Over the past year, Green Building United’s Policy and Advocacy Committee has developed a policy framework to demonstrate the building blocks necessary to decarbonize the buildings sector in the City of Philadelphia.
A decarbonized building is highly energy efficient and uses no fossil fuels to operate. Decarbonizing existing buildings often requires replacing heating, hot water, and cooking appliances that use fossil fuels – like natural gas or fuel oil – to operate. This process is called electrification. Electrifying buildings is essential to meeting deep carbon reduction goals by reducing the direct need for fossil fuels and has the added health benefit of improving indoor and outdoor air quality by eliminating combustion exhaust from buildings.
Existing residential buildings, including single family homes and small multifamily buildings, present the biggest challenge to achieving building decarbonization at scale given the number of homes and cost to homeowners to retrofit. At the same time, existing residential buildings presents the biggest opportunity to have a direct impact on energy cost, health, and climate resilience benefits for individuals. What’s more, the sheer scale of the effort presents an unprecedented opportunity to develop a local workforce to meet the need. In Philadelphia alone, there are more than 450,000 single family homes that could benefit from updated building infrastructure – creating a market for more green jobs in the region.
Our region will need a comprehensive strategy to electrify existing homes. This will require a thorough assessment of existing homes, cost and financing options, pilot programs, and workforce development needs. Any strategic effort must be an inclusive process that incorporates the needs of residents, including lowering energy costs, improving health, developing workforce opportunities, and increasing resilience to the impacts of climate change. Such a strategy must also complement and better leverage existing programs and services for home improvements.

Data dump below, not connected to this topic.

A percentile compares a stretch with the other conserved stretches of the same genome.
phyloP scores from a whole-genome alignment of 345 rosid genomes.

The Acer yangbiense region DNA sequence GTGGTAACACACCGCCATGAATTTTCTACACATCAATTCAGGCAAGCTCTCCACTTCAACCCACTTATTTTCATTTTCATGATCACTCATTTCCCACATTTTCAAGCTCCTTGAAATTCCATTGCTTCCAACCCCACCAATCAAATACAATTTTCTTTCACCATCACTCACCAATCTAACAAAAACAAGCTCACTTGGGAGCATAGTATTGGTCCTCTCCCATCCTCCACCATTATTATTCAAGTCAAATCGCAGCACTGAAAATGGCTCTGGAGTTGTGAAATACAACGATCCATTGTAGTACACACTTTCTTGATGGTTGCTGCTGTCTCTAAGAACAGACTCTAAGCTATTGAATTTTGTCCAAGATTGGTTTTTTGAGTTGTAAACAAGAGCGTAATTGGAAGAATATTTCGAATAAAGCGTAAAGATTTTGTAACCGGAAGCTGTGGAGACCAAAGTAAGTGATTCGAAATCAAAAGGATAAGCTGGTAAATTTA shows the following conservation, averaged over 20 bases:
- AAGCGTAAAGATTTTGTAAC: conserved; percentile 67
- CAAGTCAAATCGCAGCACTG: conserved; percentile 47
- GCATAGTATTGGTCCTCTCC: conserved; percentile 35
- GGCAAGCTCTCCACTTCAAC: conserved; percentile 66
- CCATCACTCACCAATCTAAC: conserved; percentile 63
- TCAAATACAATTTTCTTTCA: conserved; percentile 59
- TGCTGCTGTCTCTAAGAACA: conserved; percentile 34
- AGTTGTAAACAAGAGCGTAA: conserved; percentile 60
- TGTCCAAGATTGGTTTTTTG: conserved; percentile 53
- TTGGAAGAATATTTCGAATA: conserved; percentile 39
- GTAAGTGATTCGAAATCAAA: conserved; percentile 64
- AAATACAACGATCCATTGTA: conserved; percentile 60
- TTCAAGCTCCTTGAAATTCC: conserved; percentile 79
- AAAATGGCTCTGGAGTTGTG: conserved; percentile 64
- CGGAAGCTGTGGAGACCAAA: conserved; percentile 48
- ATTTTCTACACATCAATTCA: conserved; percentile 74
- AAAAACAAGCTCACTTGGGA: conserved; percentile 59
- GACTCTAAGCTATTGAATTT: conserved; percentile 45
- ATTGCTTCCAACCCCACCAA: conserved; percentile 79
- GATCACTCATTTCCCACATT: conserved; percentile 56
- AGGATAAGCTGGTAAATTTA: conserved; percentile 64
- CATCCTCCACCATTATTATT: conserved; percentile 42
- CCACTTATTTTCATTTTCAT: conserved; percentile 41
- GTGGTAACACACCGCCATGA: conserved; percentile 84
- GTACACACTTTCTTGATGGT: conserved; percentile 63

To that end, we’ve rounded up a few takeaways from the resources we’ve been reading that help contextualize some of the challenges and the opportunities around residential electrification in our region.
Community needs assessments and a community-led decision-making structure are key to ensuring that climate change strategies deliver tangible, local benefits. Greenlining and Energy Efficiency for All released Equitable Building Electrification, a framework that centers equity and inclusion in the goal to electrify buildings.
Improved energy efficiency is key to ensuring that residential electrification delivers utility cost relief to homeowners and renters. This is especially true now, as the COVID-19 crisis is exacerbating the root causes of the energy burden that a third of Americans already face – unemployment is historically high and stay-at-home orders are increasing household utility spend. The Rocky Mountain Institute reported that costs can be reduced in existing building retrofits but this is dependent on what type of fuel is being replaced and the age of equipment. Energy efficiency measures must be paired with electrification to achieve cost-efficiency.
Cost is not the only measurable benefit of energy efficiency. A recent ACEEE report demonstrates the co-benefits of integrating home energy efficiency and healthy home improvements in terms of avoided costs and health outcomes as well as tools for calculating these benefits.
NESEA’s Getting to Zero: Bringing Residential Electrification to Scale webinar outlines the challenges to residential building electrification as well as available tools and programs for homeowners and building professionals. While the tools and efficiency programs are largely specific to Massachusetts, the peer state example provides programs that our states (Pennsylvania and Delaware) can emulate.
Energy efficiency programs are an important tool to encourage new and existing buildings to undertake measures to save energy and money. Current state efficiency programs largely consider fuel types in silos, without calculating the additional emissions reduction benefits of fuel switching, a necessary step to achieve building electrification. ACEEE explores in a recent policy brief which states have policies in place to encourage or discourage beneficial electrification in buildings through fuel switching. Delaware has approved fuel switching programs, but Pennsylvania specifically prohibits fuel switching in Act 129.
Green Building United is interested in connecting with other organizations and gathering resources to further explore what residential building electrification could like for the Mid-Atlantic. Get in touch if you'd like to connect!